Transrectal Ultrasound and Biopsy
Ultrasound is an imaging test. It uses sound waves to form pictures of your organs that appear on a screen. Transrectal ultrasound uses a special probe that is placed directly into the rectum. This test lets your doctor assess the prostate gland, which is in front of your rectum. During the test, tissue samples (biopsy) may also be taken.
If a potential prostate problem is identified through a digital rectal exam or a PSA (prostate-specific antigen) blood test, your doctor may suggest that you have an ultrasound. This imaging technique, possibly along with a biopsy (tissue sample), helps your doctor discover cancer early, when it’s more likely to be treatable.
What Ultrasound Reveals
Ultrasound uses high-frequency sound waves to create an image of the prostate gland. This can help your doctor identify abnormalities in the gland.
How Ultrasound Is Done
The ultrasound test is simple and is often done in your doctor’s office. It usually takes less than 15minutes. To clear your rectum, you may be asked to use an enema or suppository beforehand. If a biopsy may be done, you’ll be given antibiotics both before and after the test.
Creating the Image
You’ll lie on your side or with your feet in stirrups. A tubelike probe barely bigger than a thumb is covered with a condom. Your doctor gently inserts the probe into your rectum. The probe emits sound waves, creating an image of your prostate on a video screen. Your doctor views the image, looking at the size, shape, and structure of your prostate.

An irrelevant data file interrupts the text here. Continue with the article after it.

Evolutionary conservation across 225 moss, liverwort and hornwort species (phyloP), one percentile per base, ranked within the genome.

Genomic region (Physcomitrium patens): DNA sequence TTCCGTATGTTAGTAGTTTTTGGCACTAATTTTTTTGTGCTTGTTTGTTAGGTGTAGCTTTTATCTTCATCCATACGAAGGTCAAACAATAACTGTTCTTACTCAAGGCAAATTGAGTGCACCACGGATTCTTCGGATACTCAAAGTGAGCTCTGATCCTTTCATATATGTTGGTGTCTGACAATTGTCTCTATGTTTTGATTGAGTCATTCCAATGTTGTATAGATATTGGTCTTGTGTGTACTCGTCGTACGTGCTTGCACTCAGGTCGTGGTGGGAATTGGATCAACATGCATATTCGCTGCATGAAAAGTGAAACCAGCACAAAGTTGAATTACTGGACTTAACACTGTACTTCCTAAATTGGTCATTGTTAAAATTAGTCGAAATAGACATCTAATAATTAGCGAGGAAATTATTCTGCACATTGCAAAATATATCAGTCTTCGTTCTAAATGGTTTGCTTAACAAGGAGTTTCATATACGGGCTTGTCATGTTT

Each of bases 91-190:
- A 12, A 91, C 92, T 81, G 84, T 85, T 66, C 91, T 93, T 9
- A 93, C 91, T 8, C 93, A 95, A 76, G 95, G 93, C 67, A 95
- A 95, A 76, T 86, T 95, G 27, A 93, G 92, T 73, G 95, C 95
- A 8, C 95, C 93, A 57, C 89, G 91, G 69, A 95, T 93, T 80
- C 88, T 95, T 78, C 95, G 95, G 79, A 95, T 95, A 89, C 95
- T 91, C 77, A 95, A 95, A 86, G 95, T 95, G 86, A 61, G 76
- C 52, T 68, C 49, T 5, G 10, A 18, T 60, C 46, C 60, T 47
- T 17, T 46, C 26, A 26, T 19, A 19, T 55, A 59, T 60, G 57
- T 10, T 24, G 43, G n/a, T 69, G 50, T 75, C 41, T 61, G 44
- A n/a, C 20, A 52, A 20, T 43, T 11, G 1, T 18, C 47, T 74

Preparing for Your Test
You may be asked to clear your bowel before the test. This is done with an enema or by drinking a special liquid.
You may be asked not to eat or drink anything after midnight the night before the test.
Tell the sonographer (specially trained technologist who does the test) what medications you take. Answer any other questions the sonographer asks about your medical history. Your answers will help the sonographer tailor the test to your health needs.
During Your Test
You may be asked to change into a gown. You will then lie on your side on an exam table, with your knees bent.
The test is done with a hand-held probe (transducer). This is a short, slender rod. It is covered with a sterile sheath and non-greasy gel. It is then gently placed inside the rectum.
You will feel pressure from the probe. If you feel pain, let the sonographer know.
If a biopsy is taken, it is done using a small probe with a very tiny needle on the end. This needle enters the prostate and removes several tiny samples of tissue. These samples are then sent to a lab to be examined.
After the Test
Before leaving, you may need to wait for a short time while the images are reviewed. In most cases, you can go back to your normal routine after the test. If you had a biopsy, you may notice some blood in your urine or stool for a day or so. This is normal. Your doctor will let you know when the results of your test are ready.
Be aware that although the sonographer can answer questions about the test, only a doctor can explain the results.
Call your doctor if: